WINDHOEK - The Namibia National Students Organisation (Nanso) launched a project called ‘Fix my home’ to rescue students from informal settlements whose houses are affected by rain.
The project was launched after an accounting student from the University of Science and Technology (NUST) Beatha Iileka shared her story on social media about how she used her non-tuition fee to renovate her mother’s house, which, however, was not properly constructed and a part of the house was damaged by rain.
According to Iileka, she spent around N$10 000 of her refund from the Namibia Students Financial Assistance Fund (NSFAF) to renovate the house and buy necessary items such as furniture.
Iileka told Youth Corner she has been struggling to study at home, as the space in the house is limited, which pushed her to renovate the house and create space for her to study.
“2018 was a challenging year for me, and I am glad I got the non-tuition fee which helped me to assist my family, even though the construction company that we hired to renovate our house did not do us any justice,” said the youngest of four siblings. Nanso partnered with the Vocational Training Centre to ensure they renovate the houses of students who are affected, as they have attributed the living conditions of some students to their performances.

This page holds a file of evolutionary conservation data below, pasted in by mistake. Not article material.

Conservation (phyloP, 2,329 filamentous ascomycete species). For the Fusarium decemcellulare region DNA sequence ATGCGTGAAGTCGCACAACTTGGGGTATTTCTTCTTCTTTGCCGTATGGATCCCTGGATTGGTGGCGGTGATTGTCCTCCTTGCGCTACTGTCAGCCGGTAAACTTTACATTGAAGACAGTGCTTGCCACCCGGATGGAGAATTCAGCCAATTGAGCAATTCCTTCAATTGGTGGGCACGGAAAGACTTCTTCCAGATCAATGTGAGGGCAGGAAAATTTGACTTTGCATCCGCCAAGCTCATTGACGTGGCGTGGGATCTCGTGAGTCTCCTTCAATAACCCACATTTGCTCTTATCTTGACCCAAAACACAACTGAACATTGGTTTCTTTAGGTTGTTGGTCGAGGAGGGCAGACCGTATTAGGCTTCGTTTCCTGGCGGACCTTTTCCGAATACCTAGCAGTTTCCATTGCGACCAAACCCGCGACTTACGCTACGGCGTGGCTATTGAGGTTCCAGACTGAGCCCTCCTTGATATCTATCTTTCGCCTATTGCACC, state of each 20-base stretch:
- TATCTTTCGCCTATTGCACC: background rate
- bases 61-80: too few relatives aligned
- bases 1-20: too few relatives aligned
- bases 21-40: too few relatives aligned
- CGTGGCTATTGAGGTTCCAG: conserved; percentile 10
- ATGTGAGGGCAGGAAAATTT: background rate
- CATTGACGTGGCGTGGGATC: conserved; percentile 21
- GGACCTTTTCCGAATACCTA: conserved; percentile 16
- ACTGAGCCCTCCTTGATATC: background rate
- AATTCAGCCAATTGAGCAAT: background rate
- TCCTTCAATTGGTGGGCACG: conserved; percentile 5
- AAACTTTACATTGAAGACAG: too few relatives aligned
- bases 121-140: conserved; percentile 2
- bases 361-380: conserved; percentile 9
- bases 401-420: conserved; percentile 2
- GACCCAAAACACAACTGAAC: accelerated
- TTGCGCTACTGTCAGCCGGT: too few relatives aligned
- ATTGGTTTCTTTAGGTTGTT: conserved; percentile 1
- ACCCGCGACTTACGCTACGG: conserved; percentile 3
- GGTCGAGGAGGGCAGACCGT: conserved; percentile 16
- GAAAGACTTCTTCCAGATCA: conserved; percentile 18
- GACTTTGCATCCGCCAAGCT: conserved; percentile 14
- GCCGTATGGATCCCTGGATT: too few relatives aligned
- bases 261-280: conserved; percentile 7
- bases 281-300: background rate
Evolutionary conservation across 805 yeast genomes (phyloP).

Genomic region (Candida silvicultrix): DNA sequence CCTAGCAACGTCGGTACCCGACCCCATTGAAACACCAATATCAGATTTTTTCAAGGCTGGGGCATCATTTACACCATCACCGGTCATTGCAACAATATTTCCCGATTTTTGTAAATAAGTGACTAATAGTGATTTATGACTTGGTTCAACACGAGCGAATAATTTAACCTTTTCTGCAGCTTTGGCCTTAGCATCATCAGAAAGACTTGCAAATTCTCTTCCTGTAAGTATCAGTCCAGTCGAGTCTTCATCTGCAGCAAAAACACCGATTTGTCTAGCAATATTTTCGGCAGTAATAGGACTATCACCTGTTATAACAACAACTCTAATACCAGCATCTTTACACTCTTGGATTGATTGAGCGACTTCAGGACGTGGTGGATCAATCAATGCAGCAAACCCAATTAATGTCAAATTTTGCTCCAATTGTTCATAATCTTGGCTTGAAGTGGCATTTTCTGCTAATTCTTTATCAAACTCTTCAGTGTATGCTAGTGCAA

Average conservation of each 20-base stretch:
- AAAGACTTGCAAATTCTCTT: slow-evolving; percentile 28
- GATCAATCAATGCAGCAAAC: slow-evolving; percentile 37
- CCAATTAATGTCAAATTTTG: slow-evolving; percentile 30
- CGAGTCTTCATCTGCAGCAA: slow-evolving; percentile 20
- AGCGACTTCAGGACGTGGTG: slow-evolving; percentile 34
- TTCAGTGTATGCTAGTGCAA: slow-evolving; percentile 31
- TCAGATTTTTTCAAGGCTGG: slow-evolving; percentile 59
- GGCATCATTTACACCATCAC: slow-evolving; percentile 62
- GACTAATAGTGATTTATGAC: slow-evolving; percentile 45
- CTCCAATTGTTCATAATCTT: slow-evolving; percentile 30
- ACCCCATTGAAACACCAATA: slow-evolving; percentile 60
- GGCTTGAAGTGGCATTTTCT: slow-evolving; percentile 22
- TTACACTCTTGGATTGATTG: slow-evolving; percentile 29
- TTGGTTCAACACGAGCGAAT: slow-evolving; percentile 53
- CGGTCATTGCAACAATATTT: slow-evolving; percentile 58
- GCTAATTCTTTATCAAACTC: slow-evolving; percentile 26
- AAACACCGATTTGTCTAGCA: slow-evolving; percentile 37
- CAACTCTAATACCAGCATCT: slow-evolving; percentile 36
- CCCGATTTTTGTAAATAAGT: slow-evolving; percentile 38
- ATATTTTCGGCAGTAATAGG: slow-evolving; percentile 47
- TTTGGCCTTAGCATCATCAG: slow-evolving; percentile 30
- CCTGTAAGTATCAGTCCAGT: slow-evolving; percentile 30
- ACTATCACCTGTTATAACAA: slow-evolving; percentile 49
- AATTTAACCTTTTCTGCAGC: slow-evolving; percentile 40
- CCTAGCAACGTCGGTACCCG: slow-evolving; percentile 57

“As Nanso, we can no longer afford to keep quiet on issues that are affecting young people because we took into consideration that before they are students or learners, they are also part of the society,” said Nanso president Simon Taapopi at the launch of the project in Greenwell Matongo settlement.
According to Taapopi, Nanso is on a mission to rescue students who are in a similar situation – not only in Windhoek but also other parts of the country.
As part of their many projects, Nanso also renovated the visually impaired centre in Rundu, adding educational areas to ensure students receive improved education. Even though part of the funding is from the organisation’s budget, Nanso is calling upon those who are in the manufacturing and construction industry, and other private sectors to get on board and assist where they can. “We do not necessarily need money: we need corrugated irons, cement, bricks and other building materials to build shelters for our students,” he further urged. Taapopi also urged the government to put the construction of a students’ village into work, as it is the only way to fix the problems faced by Namibian students. Iileka’s mother Hambeleleni Kalenga expressed her contentment to Youth Corner, saying even though a part of her house was destroyed, her daughter helped the family with the little she had.
2020-01-22 07:23:46 | 2 months ago